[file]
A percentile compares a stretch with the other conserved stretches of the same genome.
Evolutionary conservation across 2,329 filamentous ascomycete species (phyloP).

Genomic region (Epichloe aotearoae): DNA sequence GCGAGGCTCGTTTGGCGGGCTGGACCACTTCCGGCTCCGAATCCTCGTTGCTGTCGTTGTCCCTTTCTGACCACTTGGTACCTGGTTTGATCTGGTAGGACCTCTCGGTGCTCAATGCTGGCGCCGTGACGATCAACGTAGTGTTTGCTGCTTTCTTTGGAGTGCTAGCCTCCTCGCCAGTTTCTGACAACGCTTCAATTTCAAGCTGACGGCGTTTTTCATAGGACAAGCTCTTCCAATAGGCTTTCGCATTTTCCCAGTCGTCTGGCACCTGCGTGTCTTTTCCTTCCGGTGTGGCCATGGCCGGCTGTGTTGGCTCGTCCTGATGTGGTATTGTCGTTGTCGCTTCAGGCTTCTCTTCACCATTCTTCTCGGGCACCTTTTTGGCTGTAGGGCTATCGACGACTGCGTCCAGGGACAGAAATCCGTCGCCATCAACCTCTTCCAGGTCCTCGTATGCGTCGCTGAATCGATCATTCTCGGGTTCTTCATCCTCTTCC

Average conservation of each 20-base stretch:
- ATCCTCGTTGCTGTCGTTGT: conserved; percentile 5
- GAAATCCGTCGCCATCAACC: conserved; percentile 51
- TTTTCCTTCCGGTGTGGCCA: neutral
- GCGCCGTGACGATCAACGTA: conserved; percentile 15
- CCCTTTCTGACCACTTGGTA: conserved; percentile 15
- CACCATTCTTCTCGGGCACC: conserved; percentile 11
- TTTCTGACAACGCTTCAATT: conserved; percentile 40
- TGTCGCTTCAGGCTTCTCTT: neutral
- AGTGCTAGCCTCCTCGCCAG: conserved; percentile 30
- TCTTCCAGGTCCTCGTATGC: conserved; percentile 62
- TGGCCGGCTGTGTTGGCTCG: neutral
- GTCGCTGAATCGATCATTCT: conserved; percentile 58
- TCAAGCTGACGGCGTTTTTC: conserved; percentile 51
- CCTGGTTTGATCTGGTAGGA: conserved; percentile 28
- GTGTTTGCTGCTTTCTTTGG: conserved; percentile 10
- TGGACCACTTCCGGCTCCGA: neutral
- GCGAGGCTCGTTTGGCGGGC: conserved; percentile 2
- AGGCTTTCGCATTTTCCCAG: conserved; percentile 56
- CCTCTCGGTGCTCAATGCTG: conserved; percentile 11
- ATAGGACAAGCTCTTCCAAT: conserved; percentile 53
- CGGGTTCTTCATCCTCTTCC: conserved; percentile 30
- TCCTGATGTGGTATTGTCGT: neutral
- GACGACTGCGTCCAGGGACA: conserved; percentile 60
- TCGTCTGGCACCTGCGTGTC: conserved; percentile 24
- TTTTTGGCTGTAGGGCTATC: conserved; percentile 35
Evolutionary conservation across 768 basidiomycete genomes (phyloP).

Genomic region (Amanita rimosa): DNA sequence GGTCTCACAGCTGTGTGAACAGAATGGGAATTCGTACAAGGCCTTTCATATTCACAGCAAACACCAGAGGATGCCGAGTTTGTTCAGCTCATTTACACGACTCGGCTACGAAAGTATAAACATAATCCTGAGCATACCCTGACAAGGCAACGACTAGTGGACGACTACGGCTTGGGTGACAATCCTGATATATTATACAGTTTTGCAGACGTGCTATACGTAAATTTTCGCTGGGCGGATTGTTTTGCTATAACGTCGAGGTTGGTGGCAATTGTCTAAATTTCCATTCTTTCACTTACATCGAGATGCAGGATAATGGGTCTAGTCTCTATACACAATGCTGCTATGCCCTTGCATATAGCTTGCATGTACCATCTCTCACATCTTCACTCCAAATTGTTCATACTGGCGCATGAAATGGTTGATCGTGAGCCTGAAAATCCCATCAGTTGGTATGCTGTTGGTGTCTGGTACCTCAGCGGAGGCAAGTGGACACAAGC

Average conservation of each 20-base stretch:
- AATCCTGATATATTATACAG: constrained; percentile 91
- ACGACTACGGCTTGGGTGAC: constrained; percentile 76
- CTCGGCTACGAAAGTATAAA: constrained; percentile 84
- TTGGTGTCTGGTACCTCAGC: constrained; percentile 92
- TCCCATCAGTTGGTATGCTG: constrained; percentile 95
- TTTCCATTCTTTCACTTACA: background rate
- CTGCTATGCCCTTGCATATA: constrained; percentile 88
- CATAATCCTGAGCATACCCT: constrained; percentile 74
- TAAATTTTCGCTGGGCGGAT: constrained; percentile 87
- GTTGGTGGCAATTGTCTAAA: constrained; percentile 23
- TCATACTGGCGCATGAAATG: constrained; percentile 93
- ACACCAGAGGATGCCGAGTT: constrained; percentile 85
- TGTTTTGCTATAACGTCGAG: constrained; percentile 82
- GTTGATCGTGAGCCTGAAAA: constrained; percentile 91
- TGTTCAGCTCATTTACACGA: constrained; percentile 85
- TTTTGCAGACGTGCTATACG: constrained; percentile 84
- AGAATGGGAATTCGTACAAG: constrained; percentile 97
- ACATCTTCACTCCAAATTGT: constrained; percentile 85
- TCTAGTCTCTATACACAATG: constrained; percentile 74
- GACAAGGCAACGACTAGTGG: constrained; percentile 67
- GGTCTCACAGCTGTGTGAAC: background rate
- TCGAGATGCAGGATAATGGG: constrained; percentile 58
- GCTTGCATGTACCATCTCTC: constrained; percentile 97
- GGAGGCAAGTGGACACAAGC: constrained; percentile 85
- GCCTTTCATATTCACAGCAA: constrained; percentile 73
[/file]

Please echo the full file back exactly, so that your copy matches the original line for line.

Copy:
A percentile compares a stretch with the other conserved stretches of the same genome.
Evolutionary conservation across 2,329 filamentous ascomycete species (phyloP).

Genomic region (Epichloe aotearoae): DNA sequence GCGAGGCTCGTTTGGCGGGCTGGACCACTTCCGGCTCCGAATCCTCGTTGCTGTCGTTGTCCCTTTCTGACCACTTGGTACCTGGTTTGATCTGGTAGGACCTCTCGGTGCTCAATGCTGGCGCCGTGACGATCAACGTAGTGTTTGCTGCTTTCTTTGGAGTGCTAGCCTCCTCGCCAGTTTCTGACAACGCTTCAATTTCAAGCTGACGGCGTTTTTCATAGGACAAGCTCTTCCAATAGGCTTTCGCATTTTCCCAGTCGTCTGGCACCTGCGTGTCTTTTCCTTCCGGTGTGGCCATGGCCGGCTGTGTTGGCTCGTCCTGATGTGGTATTGTCGTTGTCGCTTCAGGCTTCTCTTCACCATTCTTCTCGGGCACCTTTTTGGCTGTAGGGCTATCGACGACTGCGTCCAGGGACAGAAATCCGTCGCCATCAACCTCTTCCAGGTCCTCGTATGCGTCGCTGAATCGATCATTCTCGGGTTCTTCATCCTCTTCC

Average conservation of each 20-base stretch:
- ATCCTCGTTGCTGTCGTTGT: conserved; percentile 5
- GAAATCCGTCGCCATCAACC: conserved; percentile 51
- TTTTCCTTCCGGTGTGGCCA: neutral
- GCGCCGTGACGATCAACGTA: conserved; percentile 15
- CCCTTTCTGACCACTTGGTA: conserved; percentile 15
- CACCATTCTTCTCGGGCACC: conserved; percentile 11
- TTTCTGACAACGCTTCAATT: conserved; percentile 40
- TGTCGCTTCAGGCTTCTCTT: neutral
- AGTGCTAGCCTCCTCGCCAG: conserved; percentile 30
- TCTTCCAGGTCCTCGTATGC: conserved; percentile 62
- TGGCCGGCTGTGTTGGCTCG: neutral
- GTCGCTGAATCGATCATTCT: conserved; percentile 58
- TCAAGCTGACGGCGTTTTTC: conserved; percentile 51
- CCTGGTTTGATCTGGTAGGA: conserved; percentile 28
- GTGTTTGCTGCTTTCTTTGG: conserved; percentile 10
- TGGACCACTTCCGGCTCCGA: neutral
- GCGAGGCTCGTTTGGCGGGC: conserved; percentile 2
- AGGCTTTCGCATTTTCCCAG: conserved; percentile 56
- CCTCTCGGTGCTCAATGCTG: conserved; percentile 11
- ATAGGACAAGCTCTTCCAAT: conserved; percentile 53
- CGGGTTCTTCATCCTCTTCC: conserved; percentile 30
- TCCTGATGTGGTATTGTCGT: neutral
- GACGACTGCGTCCAGGGACA: conserved; percentile 60
- TCGTCTGGCACCTGCGTGTC: conserved; percentile 24
- TTTTTGGCTGTAGGGCTATC: conserved; percentile 35
Evolutionary conservation across 768 basidiomycete genomes (phyloP).

Genomic region (Amanita rimosa): DNA sequence GGTCTCACAGCTGTGTGAACAGAATGGGAATTCGTACAAGGCCTTTCATATTCACAGCAAACACCAGAGGATGCCGAGTTTGTTCAGCTCATTTACACGACTCGGCTACGAAAGTATAAACATAATCCTGAGCATACCCTGACAAGGCAACGACTAGTGGACGACTACGGCTTGGGTGACAATCCTGATATATTATACAGTTTTGCAGACGTGCTATACGTAAATTTTCGCTGGGCGGATTGTTTTGCTATAACGTCGAGGTTGGTGGCAATTGTCTAAATTTCCATTCTTTCACTTACATCGAGATGCAGGATAATGGGTCTAGTCTCTATACACAATGCTGCTATGCCCTTGCATATAGCTTGCATGTACCATCTCTCACATCTTCACTCCAAATTGTTCATACTGGCGCATGAAATGGTTGATCGTGAGCCTGAAAATCCCATCAGTTGGTATGCTGTTGGTGTCTGGTACCTCAGCGGAGGCAAGTGGACACAAGC

Average conservation of each 20-base stretch:
- AATCCTGATATATTATACAG: constrained; percentile 91
- ACGACTACGGCTTGGGTGAC: constrained; percentile 76
- CTCGGCTACGAAAGTATAAA: constrained; percentile 84
- TTGGTGTCTGGTACCTCAGC: constrained; percentile 92
- TCCCATCAGTTGGTATGCTG: constrained; percentile 95
- TTTCCATTCTTTCACTTACA: background rate
- CTGCTATGCCCTTGCATATA: constrained; percentile 88
- CATAATCCTGAGCATACCCT: constrained; percentile 74
- TAAATTTTCGCTGGGCGGAT: constrained; percentile 87
- GTTGGTGGCAATTGTCTAAA: constrained; percentile 23
- TCATACTGGCGCATGAAATG: constrained; percentile 93
- ACACCAGAGGATGCCGAGTT: constrained; percentile 85
- TGTTTTGCTATAACGTCGAG: constrained; percentile 82
- GTTGATCGTGAGCCTGAAAA: constrained; percentile 91
- TGTTCAGCTCATTTACACGA: constrained; percentile 85
- TTTTGCAGACGTGCTATACG: constrained; percentile 84
- AGAATGGGAATTCGTACAAG: constrained; percentile 97
- ACATCTTCACTCCAAATTGT: constrained; percentile 85
- TCTAGTCTCTATACACAATG: constrained; percentile 74
- GACAAGGCAACGACTAGTGG: constrained; percentile 67
- GGTCTCACAGCTGTGTGAAC: background rate
- TCGAGATGCAGGATAATGGG: constrained; percentile 58
- GCTTGCATGTACCATCTCTC: constrained; percentile 97
- GGAGGCAAGTGGACACAAGC: constrained; percentile 85
- GCCTTTCATATTCACAGCAA: constrained; percentile 73